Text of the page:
After registration, I received an email with a list of cases that was sent to all volunteers. Volunteers can choose to take on one or more cases based on interests or experience, and if you are not licensed or not experienced in a specific area, the Clinic partners you with a more experienced attorney to remotely shadow and learn from. Since I have not yet been admitted and this was my first time volunteering, I decided to shadow Ms. May Wong, an experienced volunteer attorney, on a contract law case.
Before making a callback, Ms. Wong and I knew that our client only spoke Mandarin and had been recently served with a Summons. With this limited information at hand, we discussed the legal matters that we needed to inform the client of. These matters included the risk of a default judgment if the clinic client did not respond to the service in a timely fashion (CPLR §3215: default judgment), the possible defenses the client might take, like defects in the service of process (§CPLR 308: Methods of personal service upon a natural person), and the statute of limitations (CPLR §213(2): 6 years for a breach of contract claim in New York). Ms. Wong then patiently went over the normal calling process and basic civil procedure in New York with me. Only after making sure that I did not have any more questions and was comfortable to make the call, she started our three-way phone call with the clinic client.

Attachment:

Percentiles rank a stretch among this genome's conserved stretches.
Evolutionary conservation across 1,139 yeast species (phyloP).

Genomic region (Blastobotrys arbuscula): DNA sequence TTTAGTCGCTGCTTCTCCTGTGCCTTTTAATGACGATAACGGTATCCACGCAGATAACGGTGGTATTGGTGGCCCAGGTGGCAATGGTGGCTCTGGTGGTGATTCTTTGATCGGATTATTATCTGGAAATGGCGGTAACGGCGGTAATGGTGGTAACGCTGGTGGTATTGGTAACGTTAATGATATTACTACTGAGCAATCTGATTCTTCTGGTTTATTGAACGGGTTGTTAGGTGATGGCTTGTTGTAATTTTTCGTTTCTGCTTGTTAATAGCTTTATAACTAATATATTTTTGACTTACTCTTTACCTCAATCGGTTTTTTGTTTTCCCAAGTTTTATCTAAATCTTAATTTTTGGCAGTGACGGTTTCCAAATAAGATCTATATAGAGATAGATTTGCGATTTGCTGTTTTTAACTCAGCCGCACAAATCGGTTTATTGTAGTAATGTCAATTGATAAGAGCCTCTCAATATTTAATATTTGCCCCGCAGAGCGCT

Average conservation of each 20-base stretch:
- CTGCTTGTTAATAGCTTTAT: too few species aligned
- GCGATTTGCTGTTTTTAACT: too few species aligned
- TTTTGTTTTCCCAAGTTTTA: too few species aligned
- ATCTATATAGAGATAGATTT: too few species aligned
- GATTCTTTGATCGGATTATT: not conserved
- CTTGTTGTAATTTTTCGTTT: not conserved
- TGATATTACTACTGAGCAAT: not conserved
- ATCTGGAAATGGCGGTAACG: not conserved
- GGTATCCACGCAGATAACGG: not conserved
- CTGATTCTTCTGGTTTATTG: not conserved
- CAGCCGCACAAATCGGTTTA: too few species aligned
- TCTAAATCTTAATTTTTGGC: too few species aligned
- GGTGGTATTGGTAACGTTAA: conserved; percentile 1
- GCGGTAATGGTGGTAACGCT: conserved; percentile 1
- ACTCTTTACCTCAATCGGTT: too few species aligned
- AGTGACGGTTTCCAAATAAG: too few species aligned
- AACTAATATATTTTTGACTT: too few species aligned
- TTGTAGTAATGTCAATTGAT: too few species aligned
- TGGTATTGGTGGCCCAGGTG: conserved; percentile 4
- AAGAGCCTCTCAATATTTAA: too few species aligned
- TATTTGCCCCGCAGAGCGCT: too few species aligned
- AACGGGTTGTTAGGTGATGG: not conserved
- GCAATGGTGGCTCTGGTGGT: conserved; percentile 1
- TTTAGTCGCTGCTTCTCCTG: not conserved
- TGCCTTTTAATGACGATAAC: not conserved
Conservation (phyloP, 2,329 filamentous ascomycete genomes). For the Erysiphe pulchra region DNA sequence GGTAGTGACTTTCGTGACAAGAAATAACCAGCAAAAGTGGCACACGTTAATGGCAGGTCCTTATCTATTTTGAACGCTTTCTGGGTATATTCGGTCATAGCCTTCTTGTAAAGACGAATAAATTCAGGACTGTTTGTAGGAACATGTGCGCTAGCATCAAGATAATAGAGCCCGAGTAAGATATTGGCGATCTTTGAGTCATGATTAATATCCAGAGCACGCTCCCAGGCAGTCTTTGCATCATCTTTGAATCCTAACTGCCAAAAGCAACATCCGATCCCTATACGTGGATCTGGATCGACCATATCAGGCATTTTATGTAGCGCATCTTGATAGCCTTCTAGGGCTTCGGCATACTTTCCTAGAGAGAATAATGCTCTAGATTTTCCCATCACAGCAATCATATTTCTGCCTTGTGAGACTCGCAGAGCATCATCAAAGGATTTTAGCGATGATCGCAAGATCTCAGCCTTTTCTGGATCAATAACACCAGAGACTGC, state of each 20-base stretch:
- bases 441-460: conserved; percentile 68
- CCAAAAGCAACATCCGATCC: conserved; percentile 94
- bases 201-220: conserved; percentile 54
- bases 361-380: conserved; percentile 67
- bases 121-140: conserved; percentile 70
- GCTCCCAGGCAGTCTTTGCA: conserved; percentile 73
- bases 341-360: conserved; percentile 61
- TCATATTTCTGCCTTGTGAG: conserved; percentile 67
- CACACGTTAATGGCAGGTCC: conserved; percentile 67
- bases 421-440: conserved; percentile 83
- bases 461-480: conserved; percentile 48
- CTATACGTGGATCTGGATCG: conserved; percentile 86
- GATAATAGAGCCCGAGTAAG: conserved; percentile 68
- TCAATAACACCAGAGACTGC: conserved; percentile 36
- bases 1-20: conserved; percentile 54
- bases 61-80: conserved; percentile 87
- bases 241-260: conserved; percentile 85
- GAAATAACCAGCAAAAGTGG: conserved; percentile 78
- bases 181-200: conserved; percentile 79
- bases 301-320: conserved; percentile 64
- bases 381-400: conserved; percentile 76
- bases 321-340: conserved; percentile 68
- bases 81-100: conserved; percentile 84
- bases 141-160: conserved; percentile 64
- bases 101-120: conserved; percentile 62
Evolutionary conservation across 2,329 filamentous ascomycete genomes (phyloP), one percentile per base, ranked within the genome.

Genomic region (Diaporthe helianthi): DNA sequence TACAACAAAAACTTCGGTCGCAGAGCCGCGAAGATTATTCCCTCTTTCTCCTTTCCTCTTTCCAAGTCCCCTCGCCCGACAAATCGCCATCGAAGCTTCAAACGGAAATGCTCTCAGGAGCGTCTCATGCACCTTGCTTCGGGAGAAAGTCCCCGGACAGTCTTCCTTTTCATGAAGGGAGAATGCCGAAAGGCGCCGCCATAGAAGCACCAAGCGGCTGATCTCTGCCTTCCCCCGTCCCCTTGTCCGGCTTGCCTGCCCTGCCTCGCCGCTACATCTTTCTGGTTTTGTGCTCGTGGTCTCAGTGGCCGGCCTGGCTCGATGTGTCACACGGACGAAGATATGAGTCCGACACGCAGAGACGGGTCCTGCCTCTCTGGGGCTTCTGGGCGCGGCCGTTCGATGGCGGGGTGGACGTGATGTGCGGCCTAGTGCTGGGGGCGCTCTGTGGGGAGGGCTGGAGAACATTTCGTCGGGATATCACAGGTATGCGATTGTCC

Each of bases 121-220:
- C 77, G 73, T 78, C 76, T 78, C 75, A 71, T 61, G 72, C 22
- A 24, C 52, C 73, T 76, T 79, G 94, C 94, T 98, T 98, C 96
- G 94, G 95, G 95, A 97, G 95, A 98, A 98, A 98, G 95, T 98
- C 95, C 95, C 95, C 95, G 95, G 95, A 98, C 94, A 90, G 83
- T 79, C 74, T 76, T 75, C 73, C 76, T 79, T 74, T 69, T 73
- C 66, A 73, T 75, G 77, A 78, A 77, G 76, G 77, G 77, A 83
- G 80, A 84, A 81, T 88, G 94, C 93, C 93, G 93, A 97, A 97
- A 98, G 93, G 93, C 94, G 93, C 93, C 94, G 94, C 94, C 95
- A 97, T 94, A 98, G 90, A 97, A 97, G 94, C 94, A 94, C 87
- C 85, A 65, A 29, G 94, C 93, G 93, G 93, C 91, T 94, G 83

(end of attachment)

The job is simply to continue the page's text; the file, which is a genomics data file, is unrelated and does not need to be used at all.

On the call, we explained our limited roles and asked the client to elaborate on the facts of his case. While acting as a language interpreter, I was able to ask the caller questions about his case to narrow down the issues, thus gaining useful intake skills. I learned that this case was about a family business dispute worth $25,000. The caller was not represented by an attorney and we strongly encouraged him to engage one rather than risking a default judgment, which is enforceable for 20 years and would cost him more money to vacate.
Not only did the client receive useful legal information regarding his case, but he also felt like his voice was finally heard. Volunteering with the pro bono clinic was a great experience, as I was able to learn so much about New York civil procedure rules and gain a lot of important legal experience from just one case. I look forward to continuing my volunteering experience to become an advocate to help those with limited resources and language skills.